Thursday: Thanksgiving Day here at the FoM and all over the USA is a time for making and recalling traditions. Thanksgiving isn't just the beginning of the holidays or mad holiday shopping. Americans celebrate the day with a holiday meal -- whatever the norm for their own ethnic culture may be or with the mainstream meal, turkey and accompanying delights. The intent of this holiday was to offer thanks for all the good things of life we enjoy as Americans. Part of that is a great meal and family.
My house smells like turkey that I just took out of the oven. Turkey and salmon are favorites. The smell of the roasted bird evokes many memories -- all different and all somehow related to this holiday. I am grateful for wholesome and nutritious food -- yes, turkey in particular. My list of ideas, things and people I am grateful for is long and meaningful to me. This holiday is full of traditional memories that I cherish and recalls a rite of passage for me to adulthood.
In the early 1950s, we listened to the Detroit Lions on the radio after dinner when they played their annual Thanksgiving Day football game. Macy's held their annual Santa Parade but television sets were mostly in the big cities and not every one's living room. I didn't know anyone who had a TV then. One or two of the larger department stores in the city near my town had a Santa and a Toy Land. Those opened the day after Thanksgiving then too.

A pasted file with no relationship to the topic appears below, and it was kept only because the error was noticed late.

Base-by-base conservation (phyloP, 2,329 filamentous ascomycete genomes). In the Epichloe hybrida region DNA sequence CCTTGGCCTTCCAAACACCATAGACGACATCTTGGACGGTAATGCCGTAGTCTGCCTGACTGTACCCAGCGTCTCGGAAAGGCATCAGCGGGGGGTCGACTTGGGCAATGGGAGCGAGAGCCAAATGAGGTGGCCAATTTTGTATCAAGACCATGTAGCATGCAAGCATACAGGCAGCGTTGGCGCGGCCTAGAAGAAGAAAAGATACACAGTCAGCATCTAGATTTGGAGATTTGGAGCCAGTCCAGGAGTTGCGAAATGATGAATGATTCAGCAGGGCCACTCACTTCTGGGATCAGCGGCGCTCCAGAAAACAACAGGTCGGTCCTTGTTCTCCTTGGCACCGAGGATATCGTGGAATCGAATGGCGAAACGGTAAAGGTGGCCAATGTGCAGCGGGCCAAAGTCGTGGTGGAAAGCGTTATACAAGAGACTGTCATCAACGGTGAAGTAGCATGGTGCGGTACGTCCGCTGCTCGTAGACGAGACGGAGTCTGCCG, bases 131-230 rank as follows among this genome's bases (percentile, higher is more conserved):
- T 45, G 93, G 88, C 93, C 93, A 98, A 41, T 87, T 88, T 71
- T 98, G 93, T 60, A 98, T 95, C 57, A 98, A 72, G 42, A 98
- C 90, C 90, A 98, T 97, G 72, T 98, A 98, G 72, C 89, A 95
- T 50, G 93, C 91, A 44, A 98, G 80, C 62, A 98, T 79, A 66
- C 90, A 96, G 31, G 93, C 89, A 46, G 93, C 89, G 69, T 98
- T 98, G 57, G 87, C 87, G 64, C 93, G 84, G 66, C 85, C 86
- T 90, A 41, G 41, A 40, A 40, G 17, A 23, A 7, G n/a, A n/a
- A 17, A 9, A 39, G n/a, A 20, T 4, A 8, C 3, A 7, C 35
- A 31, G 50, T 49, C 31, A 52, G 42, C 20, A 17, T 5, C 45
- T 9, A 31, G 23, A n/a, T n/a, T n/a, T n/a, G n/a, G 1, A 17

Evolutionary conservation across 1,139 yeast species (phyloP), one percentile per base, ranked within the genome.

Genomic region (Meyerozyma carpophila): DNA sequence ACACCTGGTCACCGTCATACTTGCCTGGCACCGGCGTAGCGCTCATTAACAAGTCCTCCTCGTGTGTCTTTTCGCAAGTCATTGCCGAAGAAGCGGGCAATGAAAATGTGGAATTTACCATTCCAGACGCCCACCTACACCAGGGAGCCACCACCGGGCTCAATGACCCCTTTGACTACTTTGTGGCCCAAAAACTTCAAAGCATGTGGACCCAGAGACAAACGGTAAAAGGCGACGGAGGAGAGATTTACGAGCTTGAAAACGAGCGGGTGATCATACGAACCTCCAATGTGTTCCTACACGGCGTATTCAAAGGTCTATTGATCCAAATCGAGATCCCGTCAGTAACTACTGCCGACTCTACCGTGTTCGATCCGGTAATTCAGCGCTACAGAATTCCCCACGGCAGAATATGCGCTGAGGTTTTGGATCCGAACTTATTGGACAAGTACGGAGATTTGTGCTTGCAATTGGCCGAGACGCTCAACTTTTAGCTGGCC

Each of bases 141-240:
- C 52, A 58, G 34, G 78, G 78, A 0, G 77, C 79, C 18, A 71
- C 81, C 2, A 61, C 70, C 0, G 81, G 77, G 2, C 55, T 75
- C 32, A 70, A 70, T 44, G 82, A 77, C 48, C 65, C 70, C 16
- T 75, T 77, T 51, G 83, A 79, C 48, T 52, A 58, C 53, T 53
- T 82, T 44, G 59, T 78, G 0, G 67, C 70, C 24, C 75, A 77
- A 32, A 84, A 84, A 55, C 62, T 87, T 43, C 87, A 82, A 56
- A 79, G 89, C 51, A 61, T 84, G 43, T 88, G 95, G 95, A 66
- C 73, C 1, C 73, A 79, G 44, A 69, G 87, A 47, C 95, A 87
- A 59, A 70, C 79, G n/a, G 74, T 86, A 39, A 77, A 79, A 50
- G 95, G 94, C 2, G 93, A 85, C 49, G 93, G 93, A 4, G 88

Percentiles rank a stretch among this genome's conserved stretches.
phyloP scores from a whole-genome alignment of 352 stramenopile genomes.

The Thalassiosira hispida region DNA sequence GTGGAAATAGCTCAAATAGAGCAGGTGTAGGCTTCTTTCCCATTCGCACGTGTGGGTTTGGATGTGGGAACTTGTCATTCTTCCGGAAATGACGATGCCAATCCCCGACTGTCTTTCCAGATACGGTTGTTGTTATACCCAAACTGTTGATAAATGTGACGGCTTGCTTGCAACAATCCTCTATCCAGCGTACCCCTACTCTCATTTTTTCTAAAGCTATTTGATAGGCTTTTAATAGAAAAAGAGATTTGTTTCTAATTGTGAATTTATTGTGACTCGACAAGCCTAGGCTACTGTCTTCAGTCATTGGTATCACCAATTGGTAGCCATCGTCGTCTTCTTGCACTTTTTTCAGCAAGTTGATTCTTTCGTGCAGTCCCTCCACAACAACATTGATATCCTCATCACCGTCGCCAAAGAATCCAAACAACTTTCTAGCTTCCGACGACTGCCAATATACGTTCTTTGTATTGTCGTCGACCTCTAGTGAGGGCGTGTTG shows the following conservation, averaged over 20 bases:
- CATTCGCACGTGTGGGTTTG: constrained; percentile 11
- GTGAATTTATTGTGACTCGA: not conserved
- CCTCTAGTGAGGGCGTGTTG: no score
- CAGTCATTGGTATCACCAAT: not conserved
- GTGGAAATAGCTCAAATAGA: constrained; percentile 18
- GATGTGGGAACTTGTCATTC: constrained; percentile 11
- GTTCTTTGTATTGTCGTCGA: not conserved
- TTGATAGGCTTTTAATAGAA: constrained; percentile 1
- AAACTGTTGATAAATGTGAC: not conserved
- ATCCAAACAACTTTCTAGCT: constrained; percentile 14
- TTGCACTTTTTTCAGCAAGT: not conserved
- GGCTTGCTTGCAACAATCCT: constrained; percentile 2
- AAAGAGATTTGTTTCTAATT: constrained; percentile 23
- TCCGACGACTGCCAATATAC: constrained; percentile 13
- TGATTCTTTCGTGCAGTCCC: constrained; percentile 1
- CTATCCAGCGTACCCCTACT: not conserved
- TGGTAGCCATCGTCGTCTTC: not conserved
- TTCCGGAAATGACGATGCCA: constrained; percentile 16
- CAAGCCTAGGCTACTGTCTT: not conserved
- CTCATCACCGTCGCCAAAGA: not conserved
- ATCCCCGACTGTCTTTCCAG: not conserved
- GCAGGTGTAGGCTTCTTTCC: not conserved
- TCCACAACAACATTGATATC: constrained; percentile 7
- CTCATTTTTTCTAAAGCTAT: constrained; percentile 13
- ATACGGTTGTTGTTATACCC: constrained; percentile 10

When I was a child, my favorite aunt and uncle and my young cousins had moved far away from the mountains to Connecticut. One Thanksgiving, they traveled all night and into Thanksgiving Day to get to my grandmother's. We had a great family Thanksgiving that year -- the men were home from war and jobs and food were plentiful. We didn't have everything but we had turkey with other things I didn't like -- sweet potatoes and Brussels sprouts for example. I didn't like pumpkin pie then nor do I now. But the turkey was great. That Thanksgiving a huge blizzard moved ashore from the Atlantic, crossed the mountains and paralyzed the whole area with snow and ice. My memory is vivid and I wish pictures could be shared with you.
That winter I learned how bittersweet temporary homecomings could be when my aunt and uncle left to make the long and perilous trip back to Connecticut. I can still see my tow-headed cousin's face in the iced-framed window of that Chevy as they drove away. Her little brother was still a babe in arms and sat on his mother's lap. It took two days to get back to Connecticut and as soon as the spring thaw came, they moved back to the mountains. I watched my cousins grow up and we stayed close.
Several years ago, my uncle and my female cousin joined those beloved relatives who are no longer alive. Alzheimer's Disease has captured my aunt and my youngest cousin juggles his full plate of life's complications. Sadly, the memories of those we loved and lost to the randomness of the universe have to be enough on holidays now. And, memories, sad or happy, weave themselves into the tapestry of life we are grateful for having. Happy Thanksgiving.